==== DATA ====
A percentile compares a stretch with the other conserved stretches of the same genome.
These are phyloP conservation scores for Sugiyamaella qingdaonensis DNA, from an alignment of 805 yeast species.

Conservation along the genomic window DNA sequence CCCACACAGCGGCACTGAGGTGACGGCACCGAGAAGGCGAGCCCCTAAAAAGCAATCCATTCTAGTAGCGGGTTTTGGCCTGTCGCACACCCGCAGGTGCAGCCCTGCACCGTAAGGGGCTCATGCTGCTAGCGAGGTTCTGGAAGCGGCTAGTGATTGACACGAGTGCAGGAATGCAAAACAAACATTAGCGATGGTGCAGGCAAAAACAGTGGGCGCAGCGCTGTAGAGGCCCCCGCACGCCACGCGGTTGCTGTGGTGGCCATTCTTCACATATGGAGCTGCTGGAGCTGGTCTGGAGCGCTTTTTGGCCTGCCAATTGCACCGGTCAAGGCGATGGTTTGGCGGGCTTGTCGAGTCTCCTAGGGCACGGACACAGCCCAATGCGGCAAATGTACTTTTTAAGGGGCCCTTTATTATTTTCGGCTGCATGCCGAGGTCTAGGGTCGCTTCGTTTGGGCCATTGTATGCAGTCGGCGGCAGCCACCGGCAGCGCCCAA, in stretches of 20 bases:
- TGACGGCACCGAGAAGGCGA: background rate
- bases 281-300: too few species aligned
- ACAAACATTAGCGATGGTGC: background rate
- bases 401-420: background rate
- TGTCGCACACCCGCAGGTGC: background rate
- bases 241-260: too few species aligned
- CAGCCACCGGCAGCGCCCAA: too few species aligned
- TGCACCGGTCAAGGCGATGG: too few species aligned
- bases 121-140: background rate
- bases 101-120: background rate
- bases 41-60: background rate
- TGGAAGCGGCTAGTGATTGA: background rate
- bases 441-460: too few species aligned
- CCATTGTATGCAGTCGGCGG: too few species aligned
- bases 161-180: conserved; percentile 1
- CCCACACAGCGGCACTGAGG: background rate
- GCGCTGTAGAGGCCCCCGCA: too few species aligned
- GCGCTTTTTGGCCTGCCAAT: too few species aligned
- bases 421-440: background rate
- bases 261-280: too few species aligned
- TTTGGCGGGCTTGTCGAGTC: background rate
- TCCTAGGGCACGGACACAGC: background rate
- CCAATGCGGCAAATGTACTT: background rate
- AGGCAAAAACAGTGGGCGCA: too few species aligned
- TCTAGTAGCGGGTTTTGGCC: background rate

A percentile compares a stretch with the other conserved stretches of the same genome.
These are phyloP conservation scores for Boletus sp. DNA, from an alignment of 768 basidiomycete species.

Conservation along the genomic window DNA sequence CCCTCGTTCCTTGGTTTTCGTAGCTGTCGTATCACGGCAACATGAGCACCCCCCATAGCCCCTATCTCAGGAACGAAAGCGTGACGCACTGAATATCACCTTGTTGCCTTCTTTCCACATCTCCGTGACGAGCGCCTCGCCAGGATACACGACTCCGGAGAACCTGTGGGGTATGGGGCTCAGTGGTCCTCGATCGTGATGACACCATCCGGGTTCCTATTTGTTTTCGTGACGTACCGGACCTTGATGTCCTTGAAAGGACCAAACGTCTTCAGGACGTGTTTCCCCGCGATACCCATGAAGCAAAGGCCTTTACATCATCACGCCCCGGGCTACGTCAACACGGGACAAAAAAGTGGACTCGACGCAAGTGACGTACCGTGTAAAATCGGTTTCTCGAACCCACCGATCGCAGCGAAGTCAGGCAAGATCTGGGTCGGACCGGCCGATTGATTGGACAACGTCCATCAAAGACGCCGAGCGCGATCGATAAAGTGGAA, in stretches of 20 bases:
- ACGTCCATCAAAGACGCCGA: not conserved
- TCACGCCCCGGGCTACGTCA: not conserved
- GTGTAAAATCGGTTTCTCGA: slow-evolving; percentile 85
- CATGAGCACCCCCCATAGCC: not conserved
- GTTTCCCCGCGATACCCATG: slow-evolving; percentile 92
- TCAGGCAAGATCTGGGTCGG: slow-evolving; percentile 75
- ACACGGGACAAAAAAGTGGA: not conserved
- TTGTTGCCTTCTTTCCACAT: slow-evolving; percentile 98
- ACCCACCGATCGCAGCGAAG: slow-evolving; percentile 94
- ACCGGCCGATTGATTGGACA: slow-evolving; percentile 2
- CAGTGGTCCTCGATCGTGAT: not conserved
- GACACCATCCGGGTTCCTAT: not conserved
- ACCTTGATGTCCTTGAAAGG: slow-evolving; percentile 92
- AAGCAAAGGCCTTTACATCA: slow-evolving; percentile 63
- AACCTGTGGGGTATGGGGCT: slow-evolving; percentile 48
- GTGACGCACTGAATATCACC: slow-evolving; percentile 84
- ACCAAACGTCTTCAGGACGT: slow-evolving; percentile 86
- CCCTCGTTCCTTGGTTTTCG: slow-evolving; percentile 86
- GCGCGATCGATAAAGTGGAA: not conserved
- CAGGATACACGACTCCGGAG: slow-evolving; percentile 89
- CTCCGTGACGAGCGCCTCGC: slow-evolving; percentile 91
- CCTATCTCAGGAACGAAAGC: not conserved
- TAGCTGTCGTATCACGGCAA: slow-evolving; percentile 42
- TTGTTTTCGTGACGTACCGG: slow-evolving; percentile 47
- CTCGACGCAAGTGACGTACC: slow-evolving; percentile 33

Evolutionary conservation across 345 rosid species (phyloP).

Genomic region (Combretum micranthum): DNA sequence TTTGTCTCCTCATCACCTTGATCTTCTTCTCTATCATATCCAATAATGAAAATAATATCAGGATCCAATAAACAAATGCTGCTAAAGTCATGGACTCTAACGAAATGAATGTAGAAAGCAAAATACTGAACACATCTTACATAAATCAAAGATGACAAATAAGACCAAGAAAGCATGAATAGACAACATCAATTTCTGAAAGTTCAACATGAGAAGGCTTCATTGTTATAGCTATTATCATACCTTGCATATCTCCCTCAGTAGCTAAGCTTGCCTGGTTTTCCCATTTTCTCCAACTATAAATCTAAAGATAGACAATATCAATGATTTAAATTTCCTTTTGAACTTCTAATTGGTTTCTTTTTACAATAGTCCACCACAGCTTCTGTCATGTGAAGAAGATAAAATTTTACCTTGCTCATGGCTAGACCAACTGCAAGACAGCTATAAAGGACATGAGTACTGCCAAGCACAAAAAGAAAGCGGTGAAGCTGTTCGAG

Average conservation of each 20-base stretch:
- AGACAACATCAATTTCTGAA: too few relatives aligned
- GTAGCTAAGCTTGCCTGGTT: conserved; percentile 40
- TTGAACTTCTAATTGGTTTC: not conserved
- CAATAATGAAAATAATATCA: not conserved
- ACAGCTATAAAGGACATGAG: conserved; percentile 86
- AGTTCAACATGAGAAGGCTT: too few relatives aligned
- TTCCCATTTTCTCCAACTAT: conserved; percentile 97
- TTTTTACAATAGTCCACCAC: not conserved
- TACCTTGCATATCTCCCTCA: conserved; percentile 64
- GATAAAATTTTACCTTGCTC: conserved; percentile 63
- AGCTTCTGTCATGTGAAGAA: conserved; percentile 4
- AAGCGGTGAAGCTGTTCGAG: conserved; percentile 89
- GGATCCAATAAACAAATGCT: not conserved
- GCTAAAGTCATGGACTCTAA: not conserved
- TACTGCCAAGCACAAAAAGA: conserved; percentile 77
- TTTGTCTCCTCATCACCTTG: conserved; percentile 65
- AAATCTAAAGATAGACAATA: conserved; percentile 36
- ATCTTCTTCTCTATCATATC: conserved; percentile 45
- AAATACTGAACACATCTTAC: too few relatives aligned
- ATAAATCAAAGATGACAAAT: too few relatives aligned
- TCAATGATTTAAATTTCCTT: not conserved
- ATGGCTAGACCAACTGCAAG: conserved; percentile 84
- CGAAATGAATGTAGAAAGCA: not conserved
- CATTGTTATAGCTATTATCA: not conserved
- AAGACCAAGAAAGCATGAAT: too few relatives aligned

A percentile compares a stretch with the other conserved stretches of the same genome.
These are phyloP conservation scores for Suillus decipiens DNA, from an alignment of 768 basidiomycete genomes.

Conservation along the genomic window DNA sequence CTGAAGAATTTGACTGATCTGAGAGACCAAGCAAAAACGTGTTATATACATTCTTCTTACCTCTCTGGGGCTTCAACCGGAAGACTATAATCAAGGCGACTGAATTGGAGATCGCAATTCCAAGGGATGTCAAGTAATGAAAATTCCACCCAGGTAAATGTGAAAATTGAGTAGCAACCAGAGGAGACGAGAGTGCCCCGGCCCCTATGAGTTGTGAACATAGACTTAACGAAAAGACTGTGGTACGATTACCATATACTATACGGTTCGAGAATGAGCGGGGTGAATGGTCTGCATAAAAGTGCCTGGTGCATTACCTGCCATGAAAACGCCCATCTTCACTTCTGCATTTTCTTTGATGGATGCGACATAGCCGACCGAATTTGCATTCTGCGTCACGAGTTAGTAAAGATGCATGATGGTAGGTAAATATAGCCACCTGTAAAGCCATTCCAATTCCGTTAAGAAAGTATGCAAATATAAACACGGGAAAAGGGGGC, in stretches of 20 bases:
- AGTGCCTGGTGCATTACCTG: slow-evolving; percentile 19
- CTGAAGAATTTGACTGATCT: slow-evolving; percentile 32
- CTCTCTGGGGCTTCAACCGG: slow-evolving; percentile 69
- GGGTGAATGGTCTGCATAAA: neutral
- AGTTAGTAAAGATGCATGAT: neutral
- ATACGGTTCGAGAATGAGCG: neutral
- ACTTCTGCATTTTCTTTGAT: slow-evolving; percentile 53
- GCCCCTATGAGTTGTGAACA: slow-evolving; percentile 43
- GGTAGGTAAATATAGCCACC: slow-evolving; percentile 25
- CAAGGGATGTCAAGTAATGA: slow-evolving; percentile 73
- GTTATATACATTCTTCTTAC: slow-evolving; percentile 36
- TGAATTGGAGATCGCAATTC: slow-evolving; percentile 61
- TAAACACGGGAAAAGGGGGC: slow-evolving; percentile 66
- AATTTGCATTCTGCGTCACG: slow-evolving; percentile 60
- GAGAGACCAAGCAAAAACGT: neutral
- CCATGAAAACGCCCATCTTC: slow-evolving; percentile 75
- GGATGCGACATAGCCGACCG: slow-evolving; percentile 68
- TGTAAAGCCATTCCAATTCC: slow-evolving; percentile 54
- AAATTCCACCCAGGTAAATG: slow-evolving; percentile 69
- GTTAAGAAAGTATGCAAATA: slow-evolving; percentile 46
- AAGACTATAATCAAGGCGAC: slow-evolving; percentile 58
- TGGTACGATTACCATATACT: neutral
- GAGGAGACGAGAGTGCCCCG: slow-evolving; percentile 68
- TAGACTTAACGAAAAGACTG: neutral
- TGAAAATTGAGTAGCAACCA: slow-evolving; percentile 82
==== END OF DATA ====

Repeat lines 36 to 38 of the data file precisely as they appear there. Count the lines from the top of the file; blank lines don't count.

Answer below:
- GTTTCCCCGCGATACCCATG: slow-evolving; percentile 92
- TCAGGCAAGATCTGGGTCGG: slow-evolving; percentile 75
- ACACGGGACAAAAAAGTGGA: not conserved